4. The Weather The baking hot sun also adds a further reason for the slaves wearing few clothes. 5. The Genre The Epic was a popular genre in the Technicolor 50s and 60s. Audiences were used to, and accepted seeing masculine stars wearing few clothes, or unusual costumes, which revealed bare legs, chests and arms i.e. togas, tunics and tights. 6. The Star Kirk Douglas (the film’s star and producer) was a popular star, known for his masculine tough guy roles. The audience knew him to be an active masculine star, who for this film only is rendered passive to objectification within its narrative. 7. Female gaze within the mise-en-scene The insertion of a female gaze within the extract (in this case Varinia’s), legitimises his objectification by restating his desirability towards women and emphasising his heterosexuality. The spectator also gets the feeling of relief that he is Varinia’s object not theirs. 8. Diegetic Spectacle Within this extract Spartacus has been singled out for objectification. As part of the narrative he has had to remove his tunic, thus making him more vulnerable and exposed than the rest of the slaves. The rest are asked to look at him - as the trainer paints on his muscular chest. He is therefore being objectified by the slaves (who are of the same status as him), the trainer (who takes pleasure in his voyeuristic and sadistic treatment of Spartacus) and Varinia who as a woman traditionally should be the object not the subject of the gaze.


He is passive and accepts his fate (a typical feminised position) of being painted. He does, however, look away from the camera/characters - not acknowledging that there are spectators. This use of visual references to the men’s status and in particular Spartacus’s role within the narrative, and this extract, all combines to a disavowal their objectification.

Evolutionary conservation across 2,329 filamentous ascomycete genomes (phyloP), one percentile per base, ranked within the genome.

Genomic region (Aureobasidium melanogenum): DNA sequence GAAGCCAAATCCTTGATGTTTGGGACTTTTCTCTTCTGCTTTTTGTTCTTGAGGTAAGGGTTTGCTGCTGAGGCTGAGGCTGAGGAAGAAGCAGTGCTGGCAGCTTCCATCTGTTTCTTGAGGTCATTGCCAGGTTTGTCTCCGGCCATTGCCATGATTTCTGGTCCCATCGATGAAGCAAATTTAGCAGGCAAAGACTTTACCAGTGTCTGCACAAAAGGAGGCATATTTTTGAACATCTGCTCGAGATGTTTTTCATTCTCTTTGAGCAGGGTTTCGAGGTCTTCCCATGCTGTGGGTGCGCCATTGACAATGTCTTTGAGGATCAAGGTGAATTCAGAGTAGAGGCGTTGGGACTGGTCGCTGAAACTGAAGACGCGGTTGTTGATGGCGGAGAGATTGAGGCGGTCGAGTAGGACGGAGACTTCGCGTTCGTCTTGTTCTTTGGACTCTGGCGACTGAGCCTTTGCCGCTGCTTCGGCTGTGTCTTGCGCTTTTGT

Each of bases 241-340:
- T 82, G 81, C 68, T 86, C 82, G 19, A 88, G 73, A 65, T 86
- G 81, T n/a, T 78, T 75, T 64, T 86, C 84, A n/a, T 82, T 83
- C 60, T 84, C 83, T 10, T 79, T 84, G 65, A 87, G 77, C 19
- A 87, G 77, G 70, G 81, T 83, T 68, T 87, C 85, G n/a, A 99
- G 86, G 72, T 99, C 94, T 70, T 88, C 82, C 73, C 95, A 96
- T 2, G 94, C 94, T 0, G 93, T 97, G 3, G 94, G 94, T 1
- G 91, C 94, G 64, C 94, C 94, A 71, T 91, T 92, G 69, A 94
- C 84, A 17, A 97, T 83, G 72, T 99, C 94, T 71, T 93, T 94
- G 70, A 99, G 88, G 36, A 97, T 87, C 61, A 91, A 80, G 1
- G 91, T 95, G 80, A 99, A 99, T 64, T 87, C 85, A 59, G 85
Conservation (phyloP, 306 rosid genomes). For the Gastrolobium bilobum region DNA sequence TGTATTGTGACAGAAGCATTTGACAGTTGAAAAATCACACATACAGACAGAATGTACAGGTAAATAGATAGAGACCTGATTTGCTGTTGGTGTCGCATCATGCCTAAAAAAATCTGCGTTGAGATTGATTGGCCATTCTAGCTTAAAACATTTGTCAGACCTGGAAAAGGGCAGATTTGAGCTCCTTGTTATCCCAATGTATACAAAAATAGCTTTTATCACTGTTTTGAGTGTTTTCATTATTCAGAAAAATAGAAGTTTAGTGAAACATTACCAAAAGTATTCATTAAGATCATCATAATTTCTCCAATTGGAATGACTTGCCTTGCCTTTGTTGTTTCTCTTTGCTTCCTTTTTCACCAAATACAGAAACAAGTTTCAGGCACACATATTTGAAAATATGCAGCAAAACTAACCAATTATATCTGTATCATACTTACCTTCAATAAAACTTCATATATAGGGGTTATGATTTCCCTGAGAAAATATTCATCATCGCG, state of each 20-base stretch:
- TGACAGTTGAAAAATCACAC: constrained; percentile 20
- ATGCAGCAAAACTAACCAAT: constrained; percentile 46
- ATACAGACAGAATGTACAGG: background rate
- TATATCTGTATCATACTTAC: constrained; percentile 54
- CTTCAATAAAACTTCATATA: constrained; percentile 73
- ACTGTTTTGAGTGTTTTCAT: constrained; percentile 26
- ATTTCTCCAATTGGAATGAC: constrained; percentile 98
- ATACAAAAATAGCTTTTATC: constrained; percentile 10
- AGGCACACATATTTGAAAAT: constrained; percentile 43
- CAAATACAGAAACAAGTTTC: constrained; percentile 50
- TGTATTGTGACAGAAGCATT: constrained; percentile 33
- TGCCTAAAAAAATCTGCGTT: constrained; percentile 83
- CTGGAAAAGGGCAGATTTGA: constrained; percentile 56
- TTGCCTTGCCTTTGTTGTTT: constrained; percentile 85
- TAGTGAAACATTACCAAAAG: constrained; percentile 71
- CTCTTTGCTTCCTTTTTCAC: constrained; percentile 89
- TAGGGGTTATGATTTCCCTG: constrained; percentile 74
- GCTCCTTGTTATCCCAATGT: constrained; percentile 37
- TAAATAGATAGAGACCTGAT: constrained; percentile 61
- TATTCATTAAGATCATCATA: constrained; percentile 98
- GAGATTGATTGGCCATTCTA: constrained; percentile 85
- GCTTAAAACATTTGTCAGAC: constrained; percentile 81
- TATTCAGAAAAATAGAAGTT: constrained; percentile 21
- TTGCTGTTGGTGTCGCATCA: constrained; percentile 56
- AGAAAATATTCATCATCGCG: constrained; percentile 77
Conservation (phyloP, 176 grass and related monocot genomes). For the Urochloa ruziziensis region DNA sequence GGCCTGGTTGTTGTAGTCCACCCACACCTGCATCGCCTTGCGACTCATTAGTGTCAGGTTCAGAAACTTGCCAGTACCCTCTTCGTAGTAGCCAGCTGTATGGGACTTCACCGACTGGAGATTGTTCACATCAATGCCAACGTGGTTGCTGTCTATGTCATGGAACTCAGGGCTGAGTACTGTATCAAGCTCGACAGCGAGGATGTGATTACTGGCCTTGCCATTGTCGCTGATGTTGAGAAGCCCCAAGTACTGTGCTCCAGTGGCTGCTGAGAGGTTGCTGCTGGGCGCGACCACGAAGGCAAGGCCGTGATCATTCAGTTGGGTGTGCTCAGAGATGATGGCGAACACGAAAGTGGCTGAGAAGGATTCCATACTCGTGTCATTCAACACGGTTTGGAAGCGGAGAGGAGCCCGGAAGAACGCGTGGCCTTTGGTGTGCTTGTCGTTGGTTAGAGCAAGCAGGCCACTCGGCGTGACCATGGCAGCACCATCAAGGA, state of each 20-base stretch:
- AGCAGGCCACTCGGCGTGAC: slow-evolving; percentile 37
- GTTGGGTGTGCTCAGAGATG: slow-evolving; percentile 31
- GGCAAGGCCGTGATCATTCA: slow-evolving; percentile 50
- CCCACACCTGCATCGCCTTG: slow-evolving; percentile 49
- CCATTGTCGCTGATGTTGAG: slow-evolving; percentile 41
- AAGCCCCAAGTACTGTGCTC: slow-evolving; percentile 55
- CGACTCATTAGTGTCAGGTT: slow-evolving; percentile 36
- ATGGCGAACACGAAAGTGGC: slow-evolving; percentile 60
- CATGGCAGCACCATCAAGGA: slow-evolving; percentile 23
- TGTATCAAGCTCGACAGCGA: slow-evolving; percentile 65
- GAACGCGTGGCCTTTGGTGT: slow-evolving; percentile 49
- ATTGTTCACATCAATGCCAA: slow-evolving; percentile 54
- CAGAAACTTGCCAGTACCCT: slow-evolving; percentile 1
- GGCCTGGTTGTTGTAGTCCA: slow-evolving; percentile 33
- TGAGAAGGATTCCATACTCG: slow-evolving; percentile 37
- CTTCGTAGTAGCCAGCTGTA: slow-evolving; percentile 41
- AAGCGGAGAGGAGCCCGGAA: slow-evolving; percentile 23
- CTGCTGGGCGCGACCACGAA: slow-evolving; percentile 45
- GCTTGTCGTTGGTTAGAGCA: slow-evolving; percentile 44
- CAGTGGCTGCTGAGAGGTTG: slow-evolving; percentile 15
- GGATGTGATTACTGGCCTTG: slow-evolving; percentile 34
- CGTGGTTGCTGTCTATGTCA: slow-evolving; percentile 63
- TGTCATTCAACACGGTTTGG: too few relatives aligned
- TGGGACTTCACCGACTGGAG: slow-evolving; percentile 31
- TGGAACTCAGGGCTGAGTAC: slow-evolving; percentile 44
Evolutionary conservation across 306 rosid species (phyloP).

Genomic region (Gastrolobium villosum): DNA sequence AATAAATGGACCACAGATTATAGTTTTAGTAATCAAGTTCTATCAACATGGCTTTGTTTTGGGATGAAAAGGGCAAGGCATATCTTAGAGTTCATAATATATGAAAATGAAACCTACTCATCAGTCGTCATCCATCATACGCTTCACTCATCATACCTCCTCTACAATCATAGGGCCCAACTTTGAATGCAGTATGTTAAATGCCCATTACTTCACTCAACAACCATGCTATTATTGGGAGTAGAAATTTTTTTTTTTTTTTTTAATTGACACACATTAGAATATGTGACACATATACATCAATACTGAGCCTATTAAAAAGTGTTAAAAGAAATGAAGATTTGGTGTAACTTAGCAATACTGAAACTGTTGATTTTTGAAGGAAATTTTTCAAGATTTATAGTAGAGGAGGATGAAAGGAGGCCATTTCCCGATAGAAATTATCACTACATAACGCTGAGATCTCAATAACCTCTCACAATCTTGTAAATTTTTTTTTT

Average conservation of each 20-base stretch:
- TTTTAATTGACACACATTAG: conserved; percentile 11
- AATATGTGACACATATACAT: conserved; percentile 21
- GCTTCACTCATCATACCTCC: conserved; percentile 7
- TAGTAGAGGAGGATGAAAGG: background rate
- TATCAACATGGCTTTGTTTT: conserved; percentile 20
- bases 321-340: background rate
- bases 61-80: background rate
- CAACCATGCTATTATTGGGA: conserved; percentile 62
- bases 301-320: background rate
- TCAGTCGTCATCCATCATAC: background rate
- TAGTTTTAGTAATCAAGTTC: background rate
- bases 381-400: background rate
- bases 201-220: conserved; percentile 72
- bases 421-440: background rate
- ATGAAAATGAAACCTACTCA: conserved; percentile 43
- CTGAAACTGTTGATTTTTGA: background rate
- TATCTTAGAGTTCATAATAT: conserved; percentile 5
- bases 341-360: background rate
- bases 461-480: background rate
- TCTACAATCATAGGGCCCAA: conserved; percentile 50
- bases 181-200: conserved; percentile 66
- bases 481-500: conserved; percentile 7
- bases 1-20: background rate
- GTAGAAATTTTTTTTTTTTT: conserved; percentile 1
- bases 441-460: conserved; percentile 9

______________________ There are three examples of the “looking relations” between Spartacus and Varinia within this extract. All serve distinct purposes in creating connections between the two characters as well as highlighting the social ‘right to gaze’/loss of that right and masculinity/’unmasculine’ powerlessness dichotomies. Spartacus and Varinia are both slaves, they have both lost the social ‘right to gaze’. As the male traditionally holds that right within the mise-en-scene, Spartacus’s loss can be seen as greater than that of Varinia. The first example of their exchange occurs after the one minute training montage. Spartacus, no longer an active participant, is sitting on a bench in the background. The camera moves from the foreground, through three pairs of men fighting, to the seated Spartacus. He looks about him to ensure that he is no longer the object of anyone’s gaze and looks in the direction of the Varinia, who is working in the kitchen. Once he catches her eye, he stares at her without changing his expression - he is actively asserting his masculine ‘right to gaze’. Varinia acknowledges his gaze, but then glances away before exchanging a final glance - smiles and moves away. Thus showing that although he initiated the gaze, she is in control of it as she is able to walk away and break the gaze. Whereas he has lost the traditional masculine power of controlling his own actions.